Summary: For our God of compassion - no one is beyond the pale - not even in Ninevah
No one is too bad for the Love of God
In February, 1891, the "Star of the East", a whaling ship from Liverpool, England was hunting whales in the South Atlantic near the Falkland Islands.
A whale was sighted and two boats sent to kill it.
The first boat successfully harpooned the whale, but it swam away, dragging the boat with it.
Later, the harpooner in the accompanying boat also succeeded in harpooning the whale.
Both boats were towed about three miles by the whale, before it "sounded" or went below the surface. It then came back up to the surface and in its death throes, capsized one of the whaling boats.
All but two crew members were rescued by the other boat.
A few hours later, the now dead whale was lashed to the side of the ship and the crew began the task of cutting it up.
When they came to the stomach, they hoisted it onto the deck and were shocked to see something moving around inside.
They quickly cut the stomach open and found one of the missing sailors, 35 year old James Bartley, inside alive, but unconscious.
He was soon revived, but for two weeks was delirious. By the end of the third week he had recovered sufficiently to go about his duties again.
Sir Francis Fox wrote of Bartley :
His skin -where it was exposed to the action of the gastric juice - . . . face, neck and hands were bleached to a deadly whiteness and took on the appearance of parchment . . . (and) never recovered its natural appearance . . . (though otherwise) his health did not seem affected by his terrible experience. (http://www.grmi.org/renewal/Richard_Riss/evidences/8jonah.html)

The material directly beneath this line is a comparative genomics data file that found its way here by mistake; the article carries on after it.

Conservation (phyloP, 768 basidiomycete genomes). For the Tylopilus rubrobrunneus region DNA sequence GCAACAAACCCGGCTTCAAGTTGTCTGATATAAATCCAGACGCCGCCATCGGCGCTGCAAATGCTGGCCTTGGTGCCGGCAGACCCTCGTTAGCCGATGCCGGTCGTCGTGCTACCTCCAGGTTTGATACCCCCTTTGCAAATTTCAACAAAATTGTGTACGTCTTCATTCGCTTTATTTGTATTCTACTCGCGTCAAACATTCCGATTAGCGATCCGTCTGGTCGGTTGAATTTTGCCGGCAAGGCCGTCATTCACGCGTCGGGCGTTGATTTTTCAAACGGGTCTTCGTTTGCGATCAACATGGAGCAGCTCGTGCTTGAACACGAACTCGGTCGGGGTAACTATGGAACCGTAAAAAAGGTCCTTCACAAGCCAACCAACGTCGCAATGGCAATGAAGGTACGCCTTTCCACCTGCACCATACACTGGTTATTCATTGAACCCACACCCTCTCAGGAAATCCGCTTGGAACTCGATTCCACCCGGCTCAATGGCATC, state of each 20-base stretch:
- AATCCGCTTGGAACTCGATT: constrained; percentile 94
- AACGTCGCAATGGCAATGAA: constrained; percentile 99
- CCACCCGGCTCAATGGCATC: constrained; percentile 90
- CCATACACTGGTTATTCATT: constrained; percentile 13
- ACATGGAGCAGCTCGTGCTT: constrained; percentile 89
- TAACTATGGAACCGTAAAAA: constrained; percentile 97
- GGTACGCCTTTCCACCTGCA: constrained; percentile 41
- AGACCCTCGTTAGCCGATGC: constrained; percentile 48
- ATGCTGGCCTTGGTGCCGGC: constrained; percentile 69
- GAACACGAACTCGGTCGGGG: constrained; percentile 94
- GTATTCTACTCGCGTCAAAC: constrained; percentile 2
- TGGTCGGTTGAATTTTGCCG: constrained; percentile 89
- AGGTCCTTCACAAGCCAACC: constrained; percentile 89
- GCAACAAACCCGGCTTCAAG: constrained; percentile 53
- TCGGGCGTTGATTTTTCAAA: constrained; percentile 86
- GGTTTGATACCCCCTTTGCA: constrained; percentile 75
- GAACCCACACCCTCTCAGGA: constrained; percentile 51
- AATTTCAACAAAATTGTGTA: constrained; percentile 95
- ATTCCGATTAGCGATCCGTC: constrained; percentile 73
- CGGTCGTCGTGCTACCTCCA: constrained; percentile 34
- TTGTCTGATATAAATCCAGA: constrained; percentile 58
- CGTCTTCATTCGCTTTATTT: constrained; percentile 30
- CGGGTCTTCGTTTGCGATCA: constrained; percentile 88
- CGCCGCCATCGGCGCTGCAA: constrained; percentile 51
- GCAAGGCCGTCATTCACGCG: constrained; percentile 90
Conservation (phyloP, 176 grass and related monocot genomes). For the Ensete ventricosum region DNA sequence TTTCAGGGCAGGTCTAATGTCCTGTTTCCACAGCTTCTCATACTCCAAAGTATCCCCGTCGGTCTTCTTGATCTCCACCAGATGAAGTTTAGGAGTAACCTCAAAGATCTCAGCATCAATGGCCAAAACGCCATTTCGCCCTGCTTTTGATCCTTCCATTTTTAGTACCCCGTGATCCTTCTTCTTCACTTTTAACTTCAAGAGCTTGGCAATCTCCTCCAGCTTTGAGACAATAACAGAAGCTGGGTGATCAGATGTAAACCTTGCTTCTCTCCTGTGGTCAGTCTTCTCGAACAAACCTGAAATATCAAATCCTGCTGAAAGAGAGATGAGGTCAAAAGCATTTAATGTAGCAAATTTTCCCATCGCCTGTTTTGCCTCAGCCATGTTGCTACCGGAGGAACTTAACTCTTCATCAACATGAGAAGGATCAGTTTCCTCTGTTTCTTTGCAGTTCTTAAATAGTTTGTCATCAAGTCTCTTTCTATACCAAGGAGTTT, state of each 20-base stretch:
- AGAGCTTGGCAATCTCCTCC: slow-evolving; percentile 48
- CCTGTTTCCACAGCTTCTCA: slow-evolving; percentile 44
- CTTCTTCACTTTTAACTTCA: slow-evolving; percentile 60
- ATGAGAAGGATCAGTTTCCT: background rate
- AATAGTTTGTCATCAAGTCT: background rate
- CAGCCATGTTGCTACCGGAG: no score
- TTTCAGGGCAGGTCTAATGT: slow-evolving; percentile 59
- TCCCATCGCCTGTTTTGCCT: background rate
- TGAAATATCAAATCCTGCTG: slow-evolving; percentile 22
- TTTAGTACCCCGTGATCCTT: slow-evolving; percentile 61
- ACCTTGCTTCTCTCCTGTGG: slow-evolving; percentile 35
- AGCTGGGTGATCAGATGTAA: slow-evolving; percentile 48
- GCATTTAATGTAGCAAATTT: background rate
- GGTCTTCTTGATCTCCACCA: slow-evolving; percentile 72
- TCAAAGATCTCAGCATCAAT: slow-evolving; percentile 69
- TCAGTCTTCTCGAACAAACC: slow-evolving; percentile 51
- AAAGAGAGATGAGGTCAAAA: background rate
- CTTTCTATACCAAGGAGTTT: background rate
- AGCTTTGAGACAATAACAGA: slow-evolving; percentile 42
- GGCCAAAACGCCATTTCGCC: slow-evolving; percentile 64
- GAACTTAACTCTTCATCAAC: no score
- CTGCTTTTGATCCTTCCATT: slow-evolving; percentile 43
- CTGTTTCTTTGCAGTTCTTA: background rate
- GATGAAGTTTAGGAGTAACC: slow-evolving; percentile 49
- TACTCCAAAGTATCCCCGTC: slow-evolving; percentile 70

Is this story a modern day story of Jonah – or as some people think - a seaman’s yarn? I leave you to judge.
Jonah was one of the Old Testament readings in the Lectioanry this week. As I thought and prayed about the passage, it seemed to me that the book of Jonah has a lot of similarities with the Parable of the Unforgiving Servant that I preached on last Sunday.
You may recall that the two key points from the Parable of the Unforgiving Servant were
1. that forgiveness goes to the heart of the Gospel – and
2. as we have been forgiven so much by God, so Jesus calls us – as his disciples to have a similar compassion - to that which God has to us - towards others.
For me the story of Jonah teaches us two important things
1. Firstly that no one is too bad for the grace of God and
2. Secondly God wants us to have the same compassion for others as he has had for us.
Some commentators think the book of Jonah is a parable or an allegory - but I think that there may be evidence for the story being historical.
1. Firstly, because we do find a reference to the Prophet Jonah the son of Amittai in one of the historical books of the OT, where it says:
“25 He (Jereboam the Second) was the one who restored the boundaries of Israel from Lebo Hamath to the Sea of the Arabah, in accordance with the word of the LORD, the God of Israel, spoken through his servant Jonah son of Amittai, the prophet from Gath Hepher. (2 Kings 15:25)
And if we are talking about the same Jonah, this might give us a clue to Jonah’s antipathy to the city of Ninevah – the capital city of Israel’s great enemy of that era – the Assyrians.
2. The second reason that I think the story may be historical rather than allegorical is because Jesus himself vouches for the authenticity of the story of Jonah – as we heard in our Gospel reading this morning.
3. The third and perhaps more tenuous reason is that Ninevah was a city where there was a lot of idol worship and recently an obelisk was found recording a king who changed from worshipping many gods to one God.
Is he possibly the same king of Ninevah who repented at Jonah’s preaching?
The Book of Jonah
Let’s review the story:
Scene 1: The book opens with God giving Jonah a calling: To go and preach against the evil in Ninevah.
Ninevah was called by the prophet Nahum “that bloody city” (Nahum 3:1). – and he wasn’t swearing!!
It wasn’t called “that bloody city” just because of the wars it started but also for its cruelty to its captives.
Story: For example, one of their kings (Ash- urna - sirpal) made a habit of cutting off the hands, feet, noses and the ears of his captives and also put out their eyes and raised mounds of human heads.